I’m just not that social. Therefore, I have removed Mingle, the social networking aspect of Krypted.com. I may reintroduce something like this in the future, but for now it seems that it’s just a source of frustration…
WordPress uses MySQL as a back-end. I’ve seen a number of scenarios where someone was comment spammed. The comments weren’t approved and so never appeared on the site, but they were starting to fill up the MySQL database given that there were about 40,000 in one case and about 55,000 in another. In order to trash them you can use the following query from mysqladmin (once connected to the database of course):
DELETE FROM wp_comments WHERE comment_approved = ‘0’
I once denied someone’s request to add me as a friend on Facebook and got an earful about how they bought one of my books and couldn’t believe I would be so rude, etc. Since then I’ve been an open networker on most of the social networks. It’s kinda’ weird sometimes to listen to people talk about how they keep track of their friends through feeds when I have too many to keep track of, but the tools continue to become more sophisticated and I’m getting closer to be able to do so. Having said that, there is a new thing I’ve been noticing recently. Someone adds you as a friend and then tags you in a photo that you’re not in. Perhaps its a photo where they’ve added your profile picture or your name for a character from a comic book or video game. There’s really no reason for them to do this. You click on their profile and they have thousands of friends and have posted hundreds of these things, perhaps too many to do by hand. Wondering why they’re doing it I browse around their profile, looking for links or something to explain why – but nothing… Most spam that we get is for someone to make a buck off a product. Maybe they’re selling Viagra, maybe it’s someone trying to get you to wire them money so they can send you that $10,000,000 check that only you can cash or maybe it’s for some seedy website. Either way they want you to do something that results in payment being made to them through some fashion. This is different. It’s people just posting weird collages of other people’s profile pictures and then tagging 16 to 20 people. But there’s no apparent financial gain. It’s confusing to me… Why do it? The only fix I can think of is to de-friend them and/or just untag the photos. But now I feel the need to track them and try and figure out what the point is, or whether there is a point…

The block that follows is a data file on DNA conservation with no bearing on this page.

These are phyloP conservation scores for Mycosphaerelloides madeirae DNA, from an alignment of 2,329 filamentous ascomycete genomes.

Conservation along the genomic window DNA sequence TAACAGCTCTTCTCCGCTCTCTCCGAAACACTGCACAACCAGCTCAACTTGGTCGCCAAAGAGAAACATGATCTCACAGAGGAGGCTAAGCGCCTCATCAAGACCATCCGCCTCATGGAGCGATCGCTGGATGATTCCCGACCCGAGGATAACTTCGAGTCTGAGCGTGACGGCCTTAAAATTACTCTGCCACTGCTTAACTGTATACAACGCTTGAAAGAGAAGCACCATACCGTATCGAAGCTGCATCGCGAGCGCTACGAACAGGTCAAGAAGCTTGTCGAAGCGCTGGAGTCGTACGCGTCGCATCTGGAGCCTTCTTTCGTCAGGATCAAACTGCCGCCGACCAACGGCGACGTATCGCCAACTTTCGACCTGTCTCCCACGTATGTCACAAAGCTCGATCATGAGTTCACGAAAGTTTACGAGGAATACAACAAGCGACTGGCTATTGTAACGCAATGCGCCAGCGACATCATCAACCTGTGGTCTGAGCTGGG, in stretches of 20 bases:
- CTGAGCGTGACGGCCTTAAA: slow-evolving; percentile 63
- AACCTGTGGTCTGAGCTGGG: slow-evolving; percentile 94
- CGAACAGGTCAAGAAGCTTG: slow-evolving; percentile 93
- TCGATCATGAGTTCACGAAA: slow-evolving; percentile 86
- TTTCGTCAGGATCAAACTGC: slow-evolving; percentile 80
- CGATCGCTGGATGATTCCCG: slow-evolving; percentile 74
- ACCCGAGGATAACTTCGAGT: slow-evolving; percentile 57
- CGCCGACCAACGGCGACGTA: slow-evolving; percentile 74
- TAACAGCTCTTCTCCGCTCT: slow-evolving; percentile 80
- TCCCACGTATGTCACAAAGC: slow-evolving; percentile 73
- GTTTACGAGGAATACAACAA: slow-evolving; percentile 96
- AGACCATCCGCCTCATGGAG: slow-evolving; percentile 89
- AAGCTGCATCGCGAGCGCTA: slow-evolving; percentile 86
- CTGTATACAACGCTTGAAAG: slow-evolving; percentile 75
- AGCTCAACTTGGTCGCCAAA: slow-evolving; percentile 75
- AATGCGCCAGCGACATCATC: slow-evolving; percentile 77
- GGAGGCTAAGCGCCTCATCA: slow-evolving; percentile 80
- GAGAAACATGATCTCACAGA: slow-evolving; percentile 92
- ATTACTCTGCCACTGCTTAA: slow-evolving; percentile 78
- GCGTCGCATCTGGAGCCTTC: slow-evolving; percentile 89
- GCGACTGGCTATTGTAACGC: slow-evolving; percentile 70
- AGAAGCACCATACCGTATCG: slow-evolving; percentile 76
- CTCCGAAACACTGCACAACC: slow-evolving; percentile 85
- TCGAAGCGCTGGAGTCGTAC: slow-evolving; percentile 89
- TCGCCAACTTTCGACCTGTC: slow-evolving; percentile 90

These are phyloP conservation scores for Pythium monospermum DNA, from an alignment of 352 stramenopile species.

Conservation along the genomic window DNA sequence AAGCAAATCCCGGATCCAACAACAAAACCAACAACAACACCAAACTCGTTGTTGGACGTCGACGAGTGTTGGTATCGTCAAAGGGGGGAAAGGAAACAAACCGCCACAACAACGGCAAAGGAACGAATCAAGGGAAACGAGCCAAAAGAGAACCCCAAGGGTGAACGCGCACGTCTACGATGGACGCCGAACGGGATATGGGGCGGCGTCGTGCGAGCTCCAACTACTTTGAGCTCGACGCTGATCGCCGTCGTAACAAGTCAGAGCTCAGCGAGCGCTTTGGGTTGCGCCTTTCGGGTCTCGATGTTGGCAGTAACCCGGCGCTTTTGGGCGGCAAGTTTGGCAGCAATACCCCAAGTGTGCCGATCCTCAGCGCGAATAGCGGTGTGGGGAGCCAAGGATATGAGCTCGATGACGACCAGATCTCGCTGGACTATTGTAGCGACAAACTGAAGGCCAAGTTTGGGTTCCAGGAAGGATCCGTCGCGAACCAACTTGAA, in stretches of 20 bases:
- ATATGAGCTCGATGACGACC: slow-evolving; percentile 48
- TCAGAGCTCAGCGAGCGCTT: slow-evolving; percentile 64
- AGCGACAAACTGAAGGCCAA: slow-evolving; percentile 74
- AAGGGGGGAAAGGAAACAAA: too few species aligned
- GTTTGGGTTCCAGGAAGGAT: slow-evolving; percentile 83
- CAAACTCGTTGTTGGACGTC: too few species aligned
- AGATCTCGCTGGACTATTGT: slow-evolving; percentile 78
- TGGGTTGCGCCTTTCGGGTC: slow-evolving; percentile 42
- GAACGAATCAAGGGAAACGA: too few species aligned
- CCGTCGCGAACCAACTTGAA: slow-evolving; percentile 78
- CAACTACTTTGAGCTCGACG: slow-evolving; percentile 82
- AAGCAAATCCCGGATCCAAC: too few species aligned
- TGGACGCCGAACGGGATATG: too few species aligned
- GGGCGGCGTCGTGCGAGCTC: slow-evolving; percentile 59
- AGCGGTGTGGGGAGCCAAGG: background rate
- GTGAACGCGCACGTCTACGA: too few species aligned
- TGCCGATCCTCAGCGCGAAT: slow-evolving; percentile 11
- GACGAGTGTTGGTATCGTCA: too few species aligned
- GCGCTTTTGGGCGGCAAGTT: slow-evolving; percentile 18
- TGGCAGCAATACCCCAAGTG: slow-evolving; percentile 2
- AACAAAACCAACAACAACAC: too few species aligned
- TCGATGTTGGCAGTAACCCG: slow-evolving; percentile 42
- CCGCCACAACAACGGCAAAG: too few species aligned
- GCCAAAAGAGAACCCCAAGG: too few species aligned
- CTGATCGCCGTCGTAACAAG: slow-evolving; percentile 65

There are so many types of spam I’m starting to loose track… I check the logs for my web site occasionally. I don’t typically have time to look more than once a week and I don’t have any time to correlate the logs against the articles or do any kind of statistical analysis. I just post what I am thinking about or working on and that’s basically what I have always felt a site like this should be. I guess looking at the logs is just looking for a little external validation… When I check the logs the number one thing I’m looking for is what sites are referrals coming from. I’m noticing a rising trend: web log spam. Basically, the referrer is a site and that site does not actually refer traffic to my site, but it does oddly enough show up in the logs. There is no trace of my site on the referrer’s site and no malicious attempt on my site is made. Additionally, the referrer doesn’t link to an image specifically but the root of the site, so I know it isn’t funny erroneous use of images from my site (which I also see from time to time). Instead it’s completely illegitimate traffic that seems to have roots in a weird advertising campaign: namely to get me to go to their site. At first I was rather annoyed. Then I felt like King Midas and thought maybe I should just stay away from my logs. But at the end of the day, I am actually amused and maybe just a little impressed with the originality. It seems there is no shortage of advertising vehicles for those who want me to look at their site badly enough. My own strategy for advertising, in case you hadn’t noticed, is to write bad articles and hope people come back anyways – so they’ve clearly got one up on me!
Captcha is a nice anti-spam technique for websites. By forcing a user to enter a word that is a bit scrambled on the screen you can eliminate a large amount of spam that you would otherwise have to manually fix. reCaptcha is a free service that provides captcha functionality through an API. That’s what I’m using on this site and to be honest what I’m growing quite fond of. At this point I’ve leveraged it for about 5 sites in the past month and all have seen a dramatic drop in spam over previous techniques I’ve tried. This has been across Joomla!, WordPress and the latest: MediaWiki. The ConfirmEdit Extension for MediaWiki makes it pretty simple to install and get up and running. Check it out here.
24,000 comments. Pretty much all spam. I think I have to disable comments now… 🙁 I hate spam…